Saturday, April 28, 2018

Bandit Country

Bandits are people who behave in ways that are grounded in selfishness, brutality, materialism...even laziness, yet whose actions ultimately acquire social meaning. There are loads of would-be / wannabe bandits in Guatemala. 

Ceased to exist...

As well as being this country’s most powerful and barnacle-esque, well-established politician, he was also my neighbour. 

His sudden demise has thus shocked me on a personal level, because he occasionally stop to chat, usually about German Shepherds, his and mine. (He used to wistfully imagine that Jin was a breedable female...)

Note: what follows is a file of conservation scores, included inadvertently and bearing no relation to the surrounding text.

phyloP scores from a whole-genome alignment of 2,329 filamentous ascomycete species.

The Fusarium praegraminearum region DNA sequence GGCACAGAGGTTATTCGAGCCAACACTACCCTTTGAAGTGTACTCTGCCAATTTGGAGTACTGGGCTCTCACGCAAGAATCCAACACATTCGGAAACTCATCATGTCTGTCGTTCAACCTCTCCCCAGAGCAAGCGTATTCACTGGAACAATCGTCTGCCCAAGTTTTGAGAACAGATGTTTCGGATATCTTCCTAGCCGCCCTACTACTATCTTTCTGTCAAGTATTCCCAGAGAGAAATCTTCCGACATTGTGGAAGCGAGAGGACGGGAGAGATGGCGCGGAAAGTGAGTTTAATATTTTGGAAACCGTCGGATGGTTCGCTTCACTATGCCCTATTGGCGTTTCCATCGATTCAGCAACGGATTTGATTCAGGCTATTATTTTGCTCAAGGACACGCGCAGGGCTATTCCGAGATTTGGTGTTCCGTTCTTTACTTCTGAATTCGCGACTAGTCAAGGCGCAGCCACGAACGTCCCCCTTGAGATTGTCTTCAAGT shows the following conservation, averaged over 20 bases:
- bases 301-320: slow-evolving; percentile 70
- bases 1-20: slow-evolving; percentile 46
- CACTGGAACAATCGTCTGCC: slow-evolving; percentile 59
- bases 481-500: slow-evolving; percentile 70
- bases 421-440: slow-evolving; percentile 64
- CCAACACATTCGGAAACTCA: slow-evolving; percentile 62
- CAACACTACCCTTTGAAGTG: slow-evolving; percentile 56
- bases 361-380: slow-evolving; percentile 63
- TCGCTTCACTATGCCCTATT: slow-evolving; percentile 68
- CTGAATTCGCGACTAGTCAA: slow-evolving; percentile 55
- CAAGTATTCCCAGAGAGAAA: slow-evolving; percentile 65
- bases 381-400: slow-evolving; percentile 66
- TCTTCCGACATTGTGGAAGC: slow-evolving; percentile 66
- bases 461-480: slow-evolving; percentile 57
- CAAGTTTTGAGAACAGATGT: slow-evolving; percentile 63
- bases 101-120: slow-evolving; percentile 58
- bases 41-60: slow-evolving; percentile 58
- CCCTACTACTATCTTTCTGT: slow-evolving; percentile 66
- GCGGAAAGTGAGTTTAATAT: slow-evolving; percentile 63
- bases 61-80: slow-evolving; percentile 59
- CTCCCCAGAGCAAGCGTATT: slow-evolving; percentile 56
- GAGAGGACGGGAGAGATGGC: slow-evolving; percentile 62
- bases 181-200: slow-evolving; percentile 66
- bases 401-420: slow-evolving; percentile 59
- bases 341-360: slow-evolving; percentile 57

Somewhat less favourably, he would sometimes show up at our house when I was absent, on his bike and in full padded gear and ask V to hop on behind him for a ride of seemingly unspecified duration and destination, an offer that was politely refused.

'Ceased to exist...' was how some of the local media repoted this instant in which an enormous national lacuna was opened.

I never did fully work out in my head what degree of blame he deserved for the deaths of Bishop Gerardí...and, again more personally, of Sas Rompich.

Sunday, April 15, 2018

It's No-Decision Day on Belize